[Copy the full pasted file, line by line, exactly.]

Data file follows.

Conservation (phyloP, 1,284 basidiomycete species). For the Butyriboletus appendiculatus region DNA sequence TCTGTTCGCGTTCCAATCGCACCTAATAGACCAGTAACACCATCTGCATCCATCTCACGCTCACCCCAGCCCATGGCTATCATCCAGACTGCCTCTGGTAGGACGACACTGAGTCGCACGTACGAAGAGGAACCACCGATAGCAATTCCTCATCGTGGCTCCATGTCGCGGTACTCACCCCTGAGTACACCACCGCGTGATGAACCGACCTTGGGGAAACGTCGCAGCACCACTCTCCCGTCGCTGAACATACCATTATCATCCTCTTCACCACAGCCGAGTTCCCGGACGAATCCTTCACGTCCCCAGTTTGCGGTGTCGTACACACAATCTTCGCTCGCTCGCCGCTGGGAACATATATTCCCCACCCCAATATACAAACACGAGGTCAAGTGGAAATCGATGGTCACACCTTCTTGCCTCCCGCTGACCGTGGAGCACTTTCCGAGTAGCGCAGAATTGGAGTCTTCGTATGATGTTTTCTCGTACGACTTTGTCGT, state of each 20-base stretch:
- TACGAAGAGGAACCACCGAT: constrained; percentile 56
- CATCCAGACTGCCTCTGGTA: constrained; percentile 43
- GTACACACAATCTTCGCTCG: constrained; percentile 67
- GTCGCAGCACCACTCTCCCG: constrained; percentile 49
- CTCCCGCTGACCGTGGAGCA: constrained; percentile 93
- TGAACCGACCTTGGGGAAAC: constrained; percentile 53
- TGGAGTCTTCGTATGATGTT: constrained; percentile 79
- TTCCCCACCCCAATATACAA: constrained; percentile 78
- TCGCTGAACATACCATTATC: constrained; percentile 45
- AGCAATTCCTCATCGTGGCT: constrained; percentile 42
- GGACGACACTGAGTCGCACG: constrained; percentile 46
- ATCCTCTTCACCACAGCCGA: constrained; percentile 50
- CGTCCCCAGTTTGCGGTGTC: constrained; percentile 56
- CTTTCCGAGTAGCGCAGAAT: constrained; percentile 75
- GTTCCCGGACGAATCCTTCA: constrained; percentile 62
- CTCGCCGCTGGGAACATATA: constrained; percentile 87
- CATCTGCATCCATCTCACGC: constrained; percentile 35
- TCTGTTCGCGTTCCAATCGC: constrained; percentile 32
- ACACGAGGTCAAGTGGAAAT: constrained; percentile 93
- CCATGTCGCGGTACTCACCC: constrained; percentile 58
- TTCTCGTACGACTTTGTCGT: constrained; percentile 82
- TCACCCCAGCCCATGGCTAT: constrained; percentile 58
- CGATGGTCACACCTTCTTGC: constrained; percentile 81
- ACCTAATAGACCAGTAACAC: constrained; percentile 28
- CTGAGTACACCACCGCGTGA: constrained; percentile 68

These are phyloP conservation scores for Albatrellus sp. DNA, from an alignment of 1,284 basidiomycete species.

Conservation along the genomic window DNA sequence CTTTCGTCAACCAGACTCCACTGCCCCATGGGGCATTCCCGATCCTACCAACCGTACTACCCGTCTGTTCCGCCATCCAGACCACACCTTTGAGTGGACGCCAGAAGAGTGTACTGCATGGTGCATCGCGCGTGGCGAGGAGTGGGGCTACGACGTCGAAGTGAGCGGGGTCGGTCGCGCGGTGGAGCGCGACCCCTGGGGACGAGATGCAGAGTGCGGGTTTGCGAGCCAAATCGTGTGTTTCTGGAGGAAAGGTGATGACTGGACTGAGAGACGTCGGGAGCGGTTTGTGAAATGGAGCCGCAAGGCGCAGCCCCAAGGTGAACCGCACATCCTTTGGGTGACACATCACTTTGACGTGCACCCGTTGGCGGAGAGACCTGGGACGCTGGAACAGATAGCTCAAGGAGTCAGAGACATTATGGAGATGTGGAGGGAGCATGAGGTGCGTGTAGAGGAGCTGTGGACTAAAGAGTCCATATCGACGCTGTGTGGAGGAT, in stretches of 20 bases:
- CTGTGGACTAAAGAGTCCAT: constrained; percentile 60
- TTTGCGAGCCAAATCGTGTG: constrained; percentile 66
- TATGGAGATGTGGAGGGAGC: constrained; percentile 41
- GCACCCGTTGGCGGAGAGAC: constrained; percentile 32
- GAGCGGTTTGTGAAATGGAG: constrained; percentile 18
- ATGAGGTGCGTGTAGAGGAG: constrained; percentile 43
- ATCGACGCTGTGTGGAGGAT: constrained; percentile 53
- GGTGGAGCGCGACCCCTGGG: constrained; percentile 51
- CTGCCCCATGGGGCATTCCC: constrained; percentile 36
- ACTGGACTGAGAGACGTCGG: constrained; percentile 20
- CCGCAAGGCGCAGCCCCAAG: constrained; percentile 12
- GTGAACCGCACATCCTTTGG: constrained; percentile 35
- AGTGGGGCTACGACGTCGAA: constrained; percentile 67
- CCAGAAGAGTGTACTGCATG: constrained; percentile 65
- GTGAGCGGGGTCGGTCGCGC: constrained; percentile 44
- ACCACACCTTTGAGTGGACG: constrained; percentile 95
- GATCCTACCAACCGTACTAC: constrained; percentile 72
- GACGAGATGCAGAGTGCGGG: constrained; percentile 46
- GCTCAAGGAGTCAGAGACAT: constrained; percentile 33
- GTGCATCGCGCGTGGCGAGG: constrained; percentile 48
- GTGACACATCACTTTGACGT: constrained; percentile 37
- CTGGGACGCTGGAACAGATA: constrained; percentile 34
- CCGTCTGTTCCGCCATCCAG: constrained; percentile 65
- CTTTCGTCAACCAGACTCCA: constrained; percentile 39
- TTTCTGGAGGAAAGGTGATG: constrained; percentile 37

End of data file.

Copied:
Conservation (phyloP, 1,284 basidiomycete species). For the Butyriboletus appendiculatus region DNA sequence TCTGTTCGCGTTCCAATCGCACCTAATAGACCAGTAACACCATCTGCATCCATCTCACGCTCACCCCAGCCCATGGCTATCATCCAGACTGCCTCTGGTAGGACGACACTGAGTCGCACGTACGAAGAGGAACCACCGATAGCAATTCCTCATCGTGGCTCCATGTCGCGGTACTCACCCCTGAGTACACCACCGCGTGATGAACCGACCTTGGGGAAACGTCGCAGCACCACTCTCCCGTCGCTGAACATACCATTATCATCCTCTTCACCACAGCCGAGTTCCCGGACGAATCCTTCACGTCCCCAGTTTGCGGTGTCGTACACACAATCTTCGCTCGCTCGCCGCTGGGAACATATATTCCCCACCCCAATATACAAACACGAGGTCAAGTGGAAATCGATGGTCACACCTTCTTGCCTCCCGCTGACCGTGGAGCACTTTCCGAGTAGCGCAGAATTGGAGTCTTCGTATGATGTTTTCTCGTACGACTTTGTCGT, state of each 20-base stretch:
- TACGAAGAGGAACCACCGAT: constrained; percentile 56
- CATCCAGACTGCCTCTGGTA: constrained; percentile 43
- GTACACACAATCTTCGCTCG: constrained; percentile 67
- GTCGCAGCACCACTCTCCCG: constrained; percentile 49
- CTCCCGCTGACCGTGGAGCA: constrained; percentile 93
- TGAACCGACCTTGGGGAAAC: constrained; percentile 53
- TGGAGTCTTCGTATGATGTT: constrained; percentile 79
- TTCCCCACCCCAATATACAA: constrained; percentile 78
- TCGCTGAACATACCATTATC: constrained; percentile 45
- AGCAATTCCTCATCGTGGCT: constrained; percentile 42
- GGACGACACTGAGTCGCACG: constrained; percentile 46
- ATCCTCTTCACCACAGCCGA: constrained; percentile 50
- CGTCCCCAGTTTGCGGTGTC: constrained; percentile 56
- CTTTCCGAGTAGCGCAGAAT: constrained; percentile 75
- GTTCCCGGACGAATCCTTCA: constrained; percentile 62
- CTCGCCGCTGGGAACATATA: constrained; percentile 87
- CATCTGCATCCATCTCACGC: constrained; percentile 35
- TCTGTTCGCGTTCCAATCGC: constrained; percentile 32
- ACACGAGGTCAAGTGGAAAT: constrained; percentile 93
- CCATGTCGCGGTACTCACCC: constrained; percentile 58
- TTCTCGTACGACTTTGTCGT: constrained; percentile 82
- TCACCCCAGCCCATGGCTAT: constrained; percentile 58
- CGATGGTCACACCTTCTTGC: constrained; percentile 81
- ACCTAATAGACCAGTAACAC: constrained; percentile 28
- CTGAGTACACCACCGCGTGA: constrained; percentile 68

These are phyloP conservation scores for Albatrellus sp. DNA, from an alignment of 1,284 basidiomycete species.

Conservation along the genomic window DNA sequence CTTTCGTCAACCAGACTCCACTGCCCCATGGGGCATTCCCGATCCTACCAACCGTACTACCCGTCTGTTCCGCCATCCAGACCACACCTTTGAGTGGACGCCAGAAGAGTGTACTGCATGGTGCATCGCGCGTGGCGAGGAGTGGGGCTACGACGTCGAAGTGAGCGGGGTCGGTCGCGCGGTGGAGCGCGACCCCTGGGGACGAGATGCAGAGTGCGGGTTTGCGAGCCAAATCGTGTGTTTCTGGAGGAAAGGTGATGACTGGACTGAGAGACGTCGGGAGCGGTTTGTGAAATGGAGCCGCAAGGCGCAGCCCCAAGGTGAACCGCACATCCTTTGGGTGACACATCACTTTGACGTGCACCCGTTGGCGGAGAGACCTGGGACGCTGGAACAGATAGCTCAAGGAGTCAGAGACATTATGGAGATGTGGAGGGAGCATGAGGTGCGTGTAGAGGAGCTGTGGACTAAAGAGTCCATATCGACGCTGTGTGGAGGAT, in stretches of 20 bases:
- CTGTGGACTAAAGAGTCCAT: constrained; percentile 60
- TTTGCGAGCCAAATCGTGTG: constrained; percentile 66
- TATGGAGATGTGGAGGGAGC: constrained; percentile 41
- GCACCCGTTGGCGGAGAGAC: constrained; percentile 32
- GAGCGGTTTGTGAAATGGAG: constrained; percentile 18
- ATGAGGTGCGTGTAGAGGAG: constrained; percentile 43
- ATCGACGCTGTGTGGAGGAT: constrained; percentile 53
- GGTGGAGCGCGACCCCTGGG: constrained; percentile 51
- CTGCCCCATGGGGCATTCCC: constrained; percentile 36
- ACTGGACTGAGAGACGTCGG: constrained; percentile 20
- CCGCAAGGCGCAGCCCCAAG: constrained; percentile 12
- GTGAACCGCACATCCTTTGG: constrained; percentile 35
- AGTGGGGCTACGACGTCGAA: constrained; percentile 67
- CCAGAAGAGTGTACTGCATG: constrained; percentile 65
- GTGAGCGGGGTCGGTCGCGC: constrained; percentile 44
- ACCACACCTTTGAGTGGACG: constrained; percentile 95
- GATCCTACCAACCGTACTAC: constrained; percentile 72
- GACGAGATGCAGAGTGCGGG: constrained; percentile 46
- GCTCAAGGAGTCAGAGACAT: constrained; percentile 33
- GTGCATCGCGCGTGGCGAGG: constrained; percentile 48
- GTGACACATCACTTTGACGT: constrained; percentile 37
- CTGGGACGCTGGAACAGATA: constrained; percentile 34
- CCGTCTGTTCCGCCATCCAG: constrained; percentile 65
- CTTTCGTCAACCAGACTCCA: constrained; percentile 39
- TTTCTGGAGGAAAGGTGATG: constrained; percentile 37